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B

(BOX CASE) BREGUET KEY
A ratcheting watch key permitting winding in only one direction.

BAGUETTE
A French term for oblong shape. A watch having it's length at least 3 times it's width. A long narrow diamond.

BALANCE COCK
The bridge that holds the upper jewels and the balance and secured at one end only.

BALANCE SPRING
Also called the hairspring; the spring governing the balance.

BALANCE STAFF
The shaft of the balance wheel.

BALANCE WHEEL
A device shaped like a wheel that does for a watch what a pendulum does for a clock.

BANKING PINS
The two pins that limit the angular motion of the pallet.

BAR MOVEMENT
A type of movement employing about six bridges to hold the train. In use by 1840.

BARREL
Drum-shaped container that houses the mainspring.

BEAT
Refers to the tick or sound of a watch; about 1/5 of a second. The sound is produced by the escape wheel striking the pallets.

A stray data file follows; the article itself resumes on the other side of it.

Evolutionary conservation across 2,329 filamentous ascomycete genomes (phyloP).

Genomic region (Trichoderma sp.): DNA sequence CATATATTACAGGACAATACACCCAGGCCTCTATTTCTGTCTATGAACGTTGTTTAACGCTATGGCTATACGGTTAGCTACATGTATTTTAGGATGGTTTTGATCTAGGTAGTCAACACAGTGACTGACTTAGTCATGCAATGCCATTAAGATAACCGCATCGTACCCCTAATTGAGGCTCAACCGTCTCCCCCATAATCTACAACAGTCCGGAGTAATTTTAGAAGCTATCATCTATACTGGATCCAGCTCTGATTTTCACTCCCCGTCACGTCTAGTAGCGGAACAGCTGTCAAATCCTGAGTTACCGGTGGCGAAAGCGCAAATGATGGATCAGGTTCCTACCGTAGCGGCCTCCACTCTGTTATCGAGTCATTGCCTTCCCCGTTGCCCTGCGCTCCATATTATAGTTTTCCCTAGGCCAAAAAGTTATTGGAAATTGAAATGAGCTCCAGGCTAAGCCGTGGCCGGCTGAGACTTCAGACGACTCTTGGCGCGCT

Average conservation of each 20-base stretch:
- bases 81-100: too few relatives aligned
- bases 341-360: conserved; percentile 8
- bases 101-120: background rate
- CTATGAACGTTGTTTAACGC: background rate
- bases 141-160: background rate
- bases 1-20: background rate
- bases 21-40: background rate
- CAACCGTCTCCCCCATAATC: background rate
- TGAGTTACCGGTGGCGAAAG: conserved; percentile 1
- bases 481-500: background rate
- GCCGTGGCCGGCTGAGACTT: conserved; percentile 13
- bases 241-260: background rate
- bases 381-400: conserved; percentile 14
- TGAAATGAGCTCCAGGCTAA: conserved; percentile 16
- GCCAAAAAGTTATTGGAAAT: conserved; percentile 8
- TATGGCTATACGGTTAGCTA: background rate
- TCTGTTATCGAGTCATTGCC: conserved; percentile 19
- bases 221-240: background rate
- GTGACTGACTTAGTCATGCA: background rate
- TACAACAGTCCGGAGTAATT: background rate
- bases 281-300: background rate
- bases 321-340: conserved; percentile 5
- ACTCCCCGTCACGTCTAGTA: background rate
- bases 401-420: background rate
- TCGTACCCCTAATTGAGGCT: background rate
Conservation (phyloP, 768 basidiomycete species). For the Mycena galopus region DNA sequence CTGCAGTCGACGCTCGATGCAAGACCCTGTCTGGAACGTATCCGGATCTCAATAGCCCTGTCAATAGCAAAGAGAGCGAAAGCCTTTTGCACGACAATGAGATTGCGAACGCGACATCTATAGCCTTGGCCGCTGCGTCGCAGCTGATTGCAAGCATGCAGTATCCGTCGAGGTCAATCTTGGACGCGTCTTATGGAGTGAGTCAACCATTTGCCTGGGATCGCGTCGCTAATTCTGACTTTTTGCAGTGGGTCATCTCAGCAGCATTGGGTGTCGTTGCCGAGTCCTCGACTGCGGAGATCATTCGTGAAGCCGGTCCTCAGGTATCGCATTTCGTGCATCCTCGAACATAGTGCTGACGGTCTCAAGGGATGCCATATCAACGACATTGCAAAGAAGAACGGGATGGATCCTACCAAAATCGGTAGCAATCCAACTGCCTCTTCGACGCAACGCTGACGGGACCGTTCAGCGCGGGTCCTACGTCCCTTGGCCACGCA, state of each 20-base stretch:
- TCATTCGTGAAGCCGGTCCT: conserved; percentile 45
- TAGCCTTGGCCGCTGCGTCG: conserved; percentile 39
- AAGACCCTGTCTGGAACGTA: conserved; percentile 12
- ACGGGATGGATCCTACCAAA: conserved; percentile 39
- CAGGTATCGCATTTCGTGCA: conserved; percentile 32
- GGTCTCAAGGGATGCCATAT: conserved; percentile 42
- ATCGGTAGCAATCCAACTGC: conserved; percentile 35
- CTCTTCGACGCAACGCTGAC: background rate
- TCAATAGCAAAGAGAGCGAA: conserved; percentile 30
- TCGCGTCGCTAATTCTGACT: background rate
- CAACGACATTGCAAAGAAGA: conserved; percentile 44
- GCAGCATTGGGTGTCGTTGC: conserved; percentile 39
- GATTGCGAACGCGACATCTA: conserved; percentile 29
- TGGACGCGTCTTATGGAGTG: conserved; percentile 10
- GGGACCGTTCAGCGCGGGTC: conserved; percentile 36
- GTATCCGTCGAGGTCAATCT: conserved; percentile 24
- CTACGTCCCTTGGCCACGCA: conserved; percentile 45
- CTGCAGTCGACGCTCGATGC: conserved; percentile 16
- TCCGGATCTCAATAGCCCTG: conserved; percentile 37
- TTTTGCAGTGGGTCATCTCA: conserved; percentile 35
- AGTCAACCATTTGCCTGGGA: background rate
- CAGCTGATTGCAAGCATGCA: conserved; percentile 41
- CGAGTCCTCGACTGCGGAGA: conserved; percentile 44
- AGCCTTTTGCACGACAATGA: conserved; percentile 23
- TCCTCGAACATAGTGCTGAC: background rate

BEETLE HAND
Hour hand resembling a stag beetle; usually associated with the poker-type minute hand in 17th and 18th century watches.

BELL METAL
Four parts copper and one part tin used for metal laps to get a high polish on steel.

BEZEL
The rim that covers the dial (face) & retains the crystal. Above snap on bezel.

BI-METALLIC BALANCE
A balance composed of brass and steel designed to compensate for temperature changes in the hairspring.

BLIND MANS WATCH
A Braille watch; also known as a tact watch.

BLUING
By heating polished steel to 540 degrees the color will change to blue.

BOMBE
Convex on one side.

BOW
The ring that is looped at the pendant to which a chain or fob is attached

BOX CHRONOMETER
A marine or other type chronometer in gimbals so the movement remains level at sea.

BOX JOINTED CASE
A heavy hinged decorative case with a simulated joint at the top under the pendant.

BREGUET SPRING
A type of hairspring that improves time keeping also called over coil hairspring.

BRIDGE
A metal bar which bear the pivot of wheels and is supported at both ends. (See cock.)

BUBBLE BACK
A Rolex wristwatch that was waterproof (Oyster) and auto wind (Perpetual) Ca. 1930 to 1950's.